A lot has changed in 2,500 years: the sea is now over a mile from the Hot Gates, and a road runs a bare 30 meters from the edge of the wall that once ended in the Aegean.
But the topography is unmistakable.
The mountains to the left are obviously impassable, and it is obvious why the God-King Xerxes himself felt so powerless against them that he did not force his army to march over them before the traitor revealed the trail.
Looking out across the same view the Greeks must have seen, it is easy to understand why this pass seemed like an ideal place to meet the Persians (and years later the Romans and the Germans). To men as tough as the Spartans, trained from age 7 (or before), this was obviously the best place to kill the troops of the Eastern God-Emperor: there was nowhere for the enemy to hide.
View from the burial mound
to the north and west along the coast
The modern site does not have many maps: initially, we could find none. From the top of the Greek burial-mound, though, there was a trail. Hoping to find the old wall, I started down it with zylch.
While we could no wall (only a flower truly caught my eye), we did get a startling view of the mountains as they must have looked so many years ago: the road and the roofs of houses were gone from our sight, and even the sound of traffic was dampened.
We later discovered that we had traveled for a short time on the traitorous goat path, left ingloriously undefended by the Phoicans.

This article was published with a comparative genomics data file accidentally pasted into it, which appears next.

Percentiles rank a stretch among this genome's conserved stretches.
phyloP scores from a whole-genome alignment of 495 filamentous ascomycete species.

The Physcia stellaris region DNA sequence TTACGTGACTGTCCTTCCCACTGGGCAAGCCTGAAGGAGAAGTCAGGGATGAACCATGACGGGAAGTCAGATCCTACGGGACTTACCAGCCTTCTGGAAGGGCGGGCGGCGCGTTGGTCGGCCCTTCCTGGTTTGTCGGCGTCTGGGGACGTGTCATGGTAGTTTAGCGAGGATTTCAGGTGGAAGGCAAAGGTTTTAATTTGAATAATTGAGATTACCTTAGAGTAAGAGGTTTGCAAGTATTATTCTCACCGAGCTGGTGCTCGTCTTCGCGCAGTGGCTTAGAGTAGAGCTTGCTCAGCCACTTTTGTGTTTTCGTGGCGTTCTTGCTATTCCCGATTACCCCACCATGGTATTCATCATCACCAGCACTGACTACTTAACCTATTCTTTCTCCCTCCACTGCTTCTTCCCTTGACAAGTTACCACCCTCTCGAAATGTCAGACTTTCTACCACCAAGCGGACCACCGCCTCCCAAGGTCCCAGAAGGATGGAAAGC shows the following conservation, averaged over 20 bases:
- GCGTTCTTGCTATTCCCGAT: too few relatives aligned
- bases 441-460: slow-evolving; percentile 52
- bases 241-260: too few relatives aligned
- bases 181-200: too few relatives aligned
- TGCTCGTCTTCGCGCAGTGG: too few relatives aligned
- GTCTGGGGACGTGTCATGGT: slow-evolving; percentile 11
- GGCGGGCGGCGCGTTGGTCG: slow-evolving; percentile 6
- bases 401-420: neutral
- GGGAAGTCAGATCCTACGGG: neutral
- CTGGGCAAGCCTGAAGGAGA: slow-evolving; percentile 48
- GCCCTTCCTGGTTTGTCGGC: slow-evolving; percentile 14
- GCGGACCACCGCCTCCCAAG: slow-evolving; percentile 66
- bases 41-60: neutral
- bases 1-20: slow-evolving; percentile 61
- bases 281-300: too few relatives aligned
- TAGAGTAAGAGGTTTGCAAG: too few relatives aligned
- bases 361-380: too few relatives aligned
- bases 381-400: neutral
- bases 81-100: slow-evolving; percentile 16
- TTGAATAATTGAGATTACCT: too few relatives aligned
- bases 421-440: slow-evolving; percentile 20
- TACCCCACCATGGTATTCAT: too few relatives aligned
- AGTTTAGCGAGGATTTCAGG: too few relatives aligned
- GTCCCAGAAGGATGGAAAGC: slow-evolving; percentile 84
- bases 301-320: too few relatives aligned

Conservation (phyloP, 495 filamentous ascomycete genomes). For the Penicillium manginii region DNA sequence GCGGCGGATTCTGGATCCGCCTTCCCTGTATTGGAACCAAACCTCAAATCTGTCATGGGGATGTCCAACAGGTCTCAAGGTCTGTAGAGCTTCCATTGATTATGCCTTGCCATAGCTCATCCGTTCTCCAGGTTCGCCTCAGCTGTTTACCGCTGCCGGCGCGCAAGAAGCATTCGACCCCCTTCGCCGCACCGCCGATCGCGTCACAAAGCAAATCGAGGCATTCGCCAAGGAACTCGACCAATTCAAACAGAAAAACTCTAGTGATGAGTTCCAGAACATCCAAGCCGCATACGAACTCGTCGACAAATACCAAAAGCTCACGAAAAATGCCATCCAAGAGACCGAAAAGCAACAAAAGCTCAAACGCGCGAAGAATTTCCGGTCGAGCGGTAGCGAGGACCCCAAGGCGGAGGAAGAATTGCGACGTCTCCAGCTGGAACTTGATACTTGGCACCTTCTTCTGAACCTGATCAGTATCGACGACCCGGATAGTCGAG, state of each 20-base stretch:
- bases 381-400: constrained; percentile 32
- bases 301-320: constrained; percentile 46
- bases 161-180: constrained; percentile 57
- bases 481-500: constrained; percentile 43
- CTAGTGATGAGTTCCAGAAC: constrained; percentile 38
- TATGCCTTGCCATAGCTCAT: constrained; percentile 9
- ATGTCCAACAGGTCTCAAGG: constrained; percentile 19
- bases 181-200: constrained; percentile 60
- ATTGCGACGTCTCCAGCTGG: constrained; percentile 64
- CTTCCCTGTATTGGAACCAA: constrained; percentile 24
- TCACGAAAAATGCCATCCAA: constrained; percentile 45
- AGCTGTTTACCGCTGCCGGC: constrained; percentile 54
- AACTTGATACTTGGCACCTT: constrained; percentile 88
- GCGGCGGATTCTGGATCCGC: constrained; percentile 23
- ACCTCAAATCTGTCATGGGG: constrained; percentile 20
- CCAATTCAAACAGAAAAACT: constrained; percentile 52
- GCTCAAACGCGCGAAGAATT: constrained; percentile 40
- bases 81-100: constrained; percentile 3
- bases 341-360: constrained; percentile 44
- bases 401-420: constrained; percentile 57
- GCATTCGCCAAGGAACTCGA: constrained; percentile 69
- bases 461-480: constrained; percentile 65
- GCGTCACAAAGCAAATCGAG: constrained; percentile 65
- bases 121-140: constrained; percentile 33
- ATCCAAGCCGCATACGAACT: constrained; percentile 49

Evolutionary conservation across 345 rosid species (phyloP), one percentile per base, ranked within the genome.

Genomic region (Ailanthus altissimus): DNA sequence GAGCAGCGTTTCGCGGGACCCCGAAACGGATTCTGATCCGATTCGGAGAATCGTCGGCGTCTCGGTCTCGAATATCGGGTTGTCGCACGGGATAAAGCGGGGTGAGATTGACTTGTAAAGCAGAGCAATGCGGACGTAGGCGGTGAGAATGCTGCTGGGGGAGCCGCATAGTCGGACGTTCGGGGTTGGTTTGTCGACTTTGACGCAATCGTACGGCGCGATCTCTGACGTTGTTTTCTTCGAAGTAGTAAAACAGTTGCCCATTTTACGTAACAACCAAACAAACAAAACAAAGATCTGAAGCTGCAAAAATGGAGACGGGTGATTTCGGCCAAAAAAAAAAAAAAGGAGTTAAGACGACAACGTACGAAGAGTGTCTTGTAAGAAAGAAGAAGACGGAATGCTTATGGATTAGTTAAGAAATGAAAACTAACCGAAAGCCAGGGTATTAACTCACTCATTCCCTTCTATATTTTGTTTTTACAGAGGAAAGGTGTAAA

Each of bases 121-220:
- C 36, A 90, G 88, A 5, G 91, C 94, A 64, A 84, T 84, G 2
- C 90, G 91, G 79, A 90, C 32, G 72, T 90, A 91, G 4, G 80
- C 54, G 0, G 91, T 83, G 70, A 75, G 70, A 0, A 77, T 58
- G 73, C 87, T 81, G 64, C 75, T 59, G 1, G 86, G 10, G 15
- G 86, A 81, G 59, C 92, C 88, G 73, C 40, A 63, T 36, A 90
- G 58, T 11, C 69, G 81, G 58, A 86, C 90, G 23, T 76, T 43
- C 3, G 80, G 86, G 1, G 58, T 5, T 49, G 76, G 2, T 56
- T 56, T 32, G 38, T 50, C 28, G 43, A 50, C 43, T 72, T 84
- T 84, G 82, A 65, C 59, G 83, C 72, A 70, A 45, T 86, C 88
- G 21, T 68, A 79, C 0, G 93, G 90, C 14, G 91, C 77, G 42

When we returned to the burial mound, I was disappointed to have not found the wall. Still, I look some time to offer and pray to the dead buried beneath me.
And on my descent, there it was.
In what appeared to be a construction site, 100 meters from the base of the mound, I saw the wall. As I wondered how I could possibly have walked by it, I pointed it out with excitement to zylch, and convinced her to come with me.
I came up to it, stood on it, and looked around it. The wall is obviously reconstructed, but its position is obviously correct, as are its formation and size.
Here stood the men who I have held in awe and reverence for twelve years. Here they brushed out their long hair, singing as they were surrounded by certain death. Here, they fought over the body of a king descended from Herakles, fated to die that Sparta may live. Here, at this wall, Western warfare was defined.
Here, the Spartans were obedient to their laws.
And now, we had to go. Next stop: the oracle that doomed either a city or one of her kings. Delphi.
The Phocian Wall